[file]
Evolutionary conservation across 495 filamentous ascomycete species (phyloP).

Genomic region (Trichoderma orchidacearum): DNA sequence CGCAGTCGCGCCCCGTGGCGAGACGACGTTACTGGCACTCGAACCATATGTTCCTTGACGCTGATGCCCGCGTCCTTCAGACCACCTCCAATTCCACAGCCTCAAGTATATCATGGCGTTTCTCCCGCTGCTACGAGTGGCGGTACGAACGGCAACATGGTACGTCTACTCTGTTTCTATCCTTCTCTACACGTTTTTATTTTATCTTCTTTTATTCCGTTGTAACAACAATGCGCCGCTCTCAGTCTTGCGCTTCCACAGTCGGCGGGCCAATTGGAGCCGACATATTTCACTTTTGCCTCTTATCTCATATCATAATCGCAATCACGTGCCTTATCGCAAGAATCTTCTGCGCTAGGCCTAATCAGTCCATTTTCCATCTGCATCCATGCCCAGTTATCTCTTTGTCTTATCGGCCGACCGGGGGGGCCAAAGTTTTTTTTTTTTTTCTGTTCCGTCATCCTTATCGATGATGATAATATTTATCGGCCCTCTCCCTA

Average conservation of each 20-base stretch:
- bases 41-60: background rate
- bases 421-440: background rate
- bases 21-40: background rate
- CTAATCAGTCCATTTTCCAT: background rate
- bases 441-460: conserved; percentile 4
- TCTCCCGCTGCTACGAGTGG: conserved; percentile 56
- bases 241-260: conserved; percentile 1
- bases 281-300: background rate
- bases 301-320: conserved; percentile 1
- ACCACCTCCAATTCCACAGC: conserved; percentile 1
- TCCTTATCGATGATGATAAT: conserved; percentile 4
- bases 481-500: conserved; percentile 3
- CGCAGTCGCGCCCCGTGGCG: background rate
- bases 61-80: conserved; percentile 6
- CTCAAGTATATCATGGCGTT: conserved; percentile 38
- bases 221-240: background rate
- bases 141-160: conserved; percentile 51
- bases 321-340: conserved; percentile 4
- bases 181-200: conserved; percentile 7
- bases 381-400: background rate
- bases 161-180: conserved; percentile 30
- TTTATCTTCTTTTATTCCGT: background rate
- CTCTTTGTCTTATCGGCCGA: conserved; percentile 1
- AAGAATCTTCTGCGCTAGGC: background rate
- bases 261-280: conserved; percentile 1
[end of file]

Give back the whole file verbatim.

Evolutionary conservation across 495 filamentous ascomycete species (phyloP).

Genomic region (Trichoderma orchidacearum): DNA sequence CGCAGTCGCGCCCCGTGGCGAGACGACGTTACTGGCACTCGAACCATATGTTCCTTGACGCTGATGCCCGCGTCCTTCAGACCACCTCCAATTCCACAGCCTCAAGTATATCATGGCGTTTCTCCCGCTGCTACGAGTGGCGGTACGAACGGCAACATGGTACGTCTACTCTGTTTCTATCCTTCTCTACACGTTTTTATTTTATCTTCTTTTATTCCGTTGTAACAACAATGCGCCGCTCTCAGTCTTGCGCTTCCACAGTCGGCGGGCCAATTGGAGCCGACATATTTCACTTTTGCCTCTTATCTCATATCATAATCGCAATCACGTGCCTTATCGCAAGAATCTTCTGCGCTAGGCCTAATCAGTCCATTTTCCATCTGCATCCATGCCCAGTTATCTCTTTGTCTTATCGGCCGACCGGGGGGGCCAAAGTTTTTTTTTTTTTTCTGTTCCGTCATCCTTATCGATGATGATAATATTTATCGGCCCTCTCCCTA

Average conservation of each 20-base stretch:
- bases 41-60: background rate
- bases 421-440: background rate
- bases 21-40: background rate
- CTAATCAGTCCATTTTCCAT: background rate
- bases 441-460: conserved; percentile 4
- TCTCCCGCTGCTACGAGTGG: conserved; percentile 56
- bases 241-260: conserved; percentile 1
- bases 281-300: background rate
- bases 301-320: conserved; percentile 1
- ACCACCTCCAATTCCACAGC: conserved; percentile 1
- TCCTTATCGATGATGATAAT: conserved; percentile 4
- bases 481-500: conserved; percentile 3
- CGCAGTCGCGCCCCGTGGCG: background rate
- bases 61-80: conserved; percentile 6
- CTCAAGTATATCATGGCGTT: conserved; percentile 38
- bases 221-240: background rate
- bases 141-160: conserved; percentile 51
- bases 321-340: conserved; percentile 4
- bases 181-200: conserved; percentile 7
- bases 381-400: background rate
- bases 161-180: conserved; percentile 30
- TTTATCTTCTTTTATTCCGT: background rate
- CTCTTTGTCTTATCGGCCGA: conserved; percentile 1
- AAGAATCTTCTGCGCTAGGC: background rate
- bases 261-280: conserved; percentile 1